CHICAGO – A Chicago mother is threatening to sue her daughter’s school after she found the child handcuffed in a dark stairwell for allegedly stealing a piece of candy from her teacher’s desk.

candythief“They hurted,” Fernwood Elementary School student Madisyn Moore said of the handcuffs. “He snatched me out of class. He made me get out in my handcuffs.”

The 6-year-old told NBC Chicago she was effectively arrested and detained for about an hour after she took a piece of candy from her teacher’s desk. Moore’s mother, Marlena Wordlaw, said she was called to the school over the candy incident and found her daughter crying in the dark under the stairs.

She then confronted the school resource officer about her daughter’s treatment.

“I said, ‘why you have my baby in cuffs?’” Wordlaw said. “He said, ‘because I’m trying to teach them to stop taking stuff that doesn’t belong to them.’”

“When he pulled her from under the stairs she was crying,” she added. “He told me, ‘I’m doing my job, I’m trying to teach her a lesson.’”

The mother said she thinks school officials overreacted to her daughter’s relatively minor misbehavior.

“I understand these teenage boys and whatever the case may be, yeah you can try to teach them a lesson, but this is a little girl,” she said.

Madame Noire columnist Veronica Wells weighed in on the situation in a Monday editorial.

“It’s amazing how school resource officers are used these days and the attitudes with which they enter the classroom. For the life of me, I can’t understand why a teacher would need an officer to handle a child who stole candy from a desk,” Wells wrote.

“Certainly, the little girl wasn’t right to take candy that didn’t belong to her. But as a teacher, you should be fully capable of not only disciplining a six-year-old, in your classroom, without outside help, especially for something as small and trivial as taking candy. Loss of recess and a stern lecture would have done the trick. These are consequences a six-year-old can process and understand. These are consequences that would have been benefiting of her action.”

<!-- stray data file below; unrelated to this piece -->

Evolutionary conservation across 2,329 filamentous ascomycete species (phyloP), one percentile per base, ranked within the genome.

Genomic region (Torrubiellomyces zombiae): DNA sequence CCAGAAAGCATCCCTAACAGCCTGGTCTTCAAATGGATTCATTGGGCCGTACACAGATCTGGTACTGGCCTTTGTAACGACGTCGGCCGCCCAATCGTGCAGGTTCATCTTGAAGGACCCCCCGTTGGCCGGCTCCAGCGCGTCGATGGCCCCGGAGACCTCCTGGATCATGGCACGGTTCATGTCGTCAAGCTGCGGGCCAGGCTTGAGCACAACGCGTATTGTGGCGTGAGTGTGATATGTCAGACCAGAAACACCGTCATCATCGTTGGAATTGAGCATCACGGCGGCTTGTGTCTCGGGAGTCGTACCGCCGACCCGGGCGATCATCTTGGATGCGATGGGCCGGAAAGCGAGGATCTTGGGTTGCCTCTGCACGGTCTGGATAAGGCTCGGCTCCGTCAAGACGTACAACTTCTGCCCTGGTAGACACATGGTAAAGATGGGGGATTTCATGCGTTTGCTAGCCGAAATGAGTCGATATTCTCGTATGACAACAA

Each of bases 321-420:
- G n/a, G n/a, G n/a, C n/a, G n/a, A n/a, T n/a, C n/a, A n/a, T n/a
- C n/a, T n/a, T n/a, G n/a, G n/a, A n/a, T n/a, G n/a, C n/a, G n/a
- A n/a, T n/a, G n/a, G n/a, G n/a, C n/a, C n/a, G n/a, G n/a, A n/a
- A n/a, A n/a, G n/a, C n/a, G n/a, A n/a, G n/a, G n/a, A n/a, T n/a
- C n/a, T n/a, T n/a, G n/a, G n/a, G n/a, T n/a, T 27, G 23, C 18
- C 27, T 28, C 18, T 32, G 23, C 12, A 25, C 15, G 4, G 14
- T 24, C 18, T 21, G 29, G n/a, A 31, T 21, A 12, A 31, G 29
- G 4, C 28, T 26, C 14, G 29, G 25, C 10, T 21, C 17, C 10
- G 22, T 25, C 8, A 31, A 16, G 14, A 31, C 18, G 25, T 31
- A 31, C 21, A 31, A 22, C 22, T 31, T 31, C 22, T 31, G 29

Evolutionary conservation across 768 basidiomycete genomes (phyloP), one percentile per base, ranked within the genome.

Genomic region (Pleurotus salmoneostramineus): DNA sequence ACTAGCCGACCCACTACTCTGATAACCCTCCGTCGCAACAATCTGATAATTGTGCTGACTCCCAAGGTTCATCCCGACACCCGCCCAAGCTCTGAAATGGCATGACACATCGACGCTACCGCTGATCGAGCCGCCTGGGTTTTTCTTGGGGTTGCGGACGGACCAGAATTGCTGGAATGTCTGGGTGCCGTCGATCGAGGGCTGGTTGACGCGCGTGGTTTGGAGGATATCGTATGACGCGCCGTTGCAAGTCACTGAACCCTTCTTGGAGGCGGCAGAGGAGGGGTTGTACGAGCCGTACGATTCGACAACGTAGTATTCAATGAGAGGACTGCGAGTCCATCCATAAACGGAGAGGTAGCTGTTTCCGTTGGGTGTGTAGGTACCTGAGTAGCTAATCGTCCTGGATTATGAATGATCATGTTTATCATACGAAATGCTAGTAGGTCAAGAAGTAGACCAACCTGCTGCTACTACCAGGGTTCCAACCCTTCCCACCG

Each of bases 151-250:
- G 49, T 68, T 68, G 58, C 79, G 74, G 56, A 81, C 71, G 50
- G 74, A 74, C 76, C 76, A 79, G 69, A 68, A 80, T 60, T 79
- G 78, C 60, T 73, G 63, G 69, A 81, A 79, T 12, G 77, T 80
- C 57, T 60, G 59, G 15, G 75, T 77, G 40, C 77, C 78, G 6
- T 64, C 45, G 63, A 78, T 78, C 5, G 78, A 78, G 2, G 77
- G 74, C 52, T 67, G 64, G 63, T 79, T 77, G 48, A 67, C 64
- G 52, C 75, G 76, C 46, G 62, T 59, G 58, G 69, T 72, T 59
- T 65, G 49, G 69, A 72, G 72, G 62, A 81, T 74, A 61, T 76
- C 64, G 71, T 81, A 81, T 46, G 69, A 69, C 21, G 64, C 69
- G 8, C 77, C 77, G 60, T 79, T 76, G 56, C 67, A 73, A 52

Wordlaw undoubtedly agrees. She told NBC Chicago the principal apologized for the incident, but an apology is not enough.

“He kept trying to apologize, but it’s like you can’t apologize to me for that, period,” Wordlaw said. “I don’t accept your apology, ever.”

Wordlaw said she plans to sue her daughter’s school to teach officials a lesson.

The incident prompted vastly different responses from readers at NBC Chicago and Madame Noire.

“Stop complaining when you don’t teach your kids a lesson, and the school (or in a few years the police) does. Stop this political correctness madness NOW,” Rafael Facioni posted to NBC Chicago.

“True the child does need to be taught a lesson, but under the dark stairway is a bit much. HOWEVER, I can trust that little girl will never steal again,” Motique Mocha Holston posted. “Filing a law suit a bit too much.”

Several of the responses at Madame Noire were much more race focused, though 99 percent of the student body and most of the staff at the school is black.

“They hate us. Like these people literally expect the worst in black people even little kids!” commenter Yoda posted.

“I am sorry, if that was a white child, this even would NOT even have happened,” Faith wrote.

“This is just another example of making poor minority students and their parents feel like black lives don’t matter,” commenter What? wrote. “Not only should the parent sue, but the Civil Rights Commission and Child Protective Services need to be investigating the staff at the school.”

Others believe some personal responsibility is in order.

“Bet she learned a lesson and will think twice before stealing again. Unless of course her mother and others won’t hold her accountable and deflect which is what usually happens in our community,” Get moving posted to Madame Noire.

“That baby knew stealing was wrong,” commenter Ashley Thats me added.